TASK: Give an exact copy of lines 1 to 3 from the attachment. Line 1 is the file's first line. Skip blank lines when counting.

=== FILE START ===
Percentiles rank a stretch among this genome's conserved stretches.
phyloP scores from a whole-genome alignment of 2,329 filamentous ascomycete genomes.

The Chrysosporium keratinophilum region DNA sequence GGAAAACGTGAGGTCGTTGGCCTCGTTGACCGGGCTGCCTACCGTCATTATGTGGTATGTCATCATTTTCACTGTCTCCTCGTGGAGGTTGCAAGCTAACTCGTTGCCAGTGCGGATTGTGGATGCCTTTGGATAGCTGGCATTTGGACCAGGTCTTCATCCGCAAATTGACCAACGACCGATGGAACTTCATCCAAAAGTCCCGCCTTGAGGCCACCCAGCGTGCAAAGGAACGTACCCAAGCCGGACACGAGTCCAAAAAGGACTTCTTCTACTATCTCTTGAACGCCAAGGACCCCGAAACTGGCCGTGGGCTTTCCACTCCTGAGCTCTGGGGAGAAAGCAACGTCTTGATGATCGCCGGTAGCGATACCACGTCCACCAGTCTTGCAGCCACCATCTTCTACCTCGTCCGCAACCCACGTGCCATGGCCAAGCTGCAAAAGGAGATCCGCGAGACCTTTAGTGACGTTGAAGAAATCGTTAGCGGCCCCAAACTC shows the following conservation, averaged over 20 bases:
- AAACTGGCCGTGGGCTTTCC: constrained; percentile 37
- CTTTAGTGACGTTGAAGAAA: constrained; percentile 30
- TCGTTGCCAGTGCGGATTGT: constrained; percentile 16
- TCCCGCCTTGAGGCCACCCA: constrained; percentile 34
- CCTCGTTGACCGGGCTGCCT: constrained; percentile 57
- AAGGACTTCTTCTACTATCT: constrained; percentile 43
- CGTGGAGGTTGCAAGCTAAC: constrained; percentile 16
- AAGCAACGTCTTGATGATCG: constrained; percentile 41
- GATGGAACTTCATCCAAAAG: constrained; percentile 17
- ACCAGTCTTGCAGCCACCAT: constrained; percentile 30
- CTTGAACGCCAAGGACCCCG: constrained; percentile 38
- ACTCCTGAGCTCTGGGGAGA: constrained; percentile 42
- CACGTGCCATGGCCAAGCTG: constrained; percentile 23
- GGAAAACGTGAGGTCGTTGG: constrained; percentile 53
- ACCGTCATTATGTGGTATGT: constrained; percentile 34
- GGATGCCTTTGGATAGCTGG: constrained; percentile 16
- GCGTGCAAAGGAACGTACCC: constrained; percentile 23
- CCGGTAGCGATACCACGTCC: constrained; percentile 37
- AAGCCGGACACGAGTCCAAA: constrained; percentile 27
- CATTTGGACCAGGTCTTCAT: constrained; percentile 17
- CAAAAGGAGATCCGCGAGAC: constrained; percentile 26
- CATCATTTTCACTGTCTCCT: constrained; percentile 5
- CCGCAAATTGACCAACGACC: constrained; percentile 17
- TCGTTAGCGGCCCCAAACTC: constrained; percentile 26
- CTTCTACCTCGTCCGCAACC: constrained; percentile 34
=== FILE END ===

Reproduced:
Percentiles rank a stretch among this genome's conserved stretches.
phyloP scores from a whole-genome alignment of 2,329 filamentous ascomycete genomes.

The Chrysosporium keratinophilum region DNA sequence GGAAAACGTGAGGTCGTTGGCCTCGTTGACCGGGCTGCCTACCGTCATTATGTGGTATGTCATCATTTTCACTGTCTCCTCGTGGAGGTTGCAAGCTAACTCGTTGCCAGTGCGGATTGTGGATGCCTTTGGATAGCTGGCATTTGGACCAGGTCTTCATCCGCAAATTGACCAACGACCGATGGAACTTCATCCAAAAGTCCCGCCTTGAGGCCACCCAGCGTGCAAAGGAACGTACCCAAGCCGGACACGAGTCCAAAAAGGACTTCTTCTACTATCTCTTGAACGCCAAGGACCCCGAAACTGGCCGTGGGCTTTCCACTCCTGAGCTCTGGGGAGAAAGCAACGTCTTGATGATCGCCGGTAGCGATACCACGTCCACCAGTCTTGCAGCCACCATCTTCTACCTCGTCCGCAACCCACGTGCCATGGCCAAGCTGCAAAAGGAGATCCGCGAGACCTTTAGTGACGTTGAAGAAATCGTTAGCGGCCCCAAACTC shows the following conservation, averaged over 20 bases: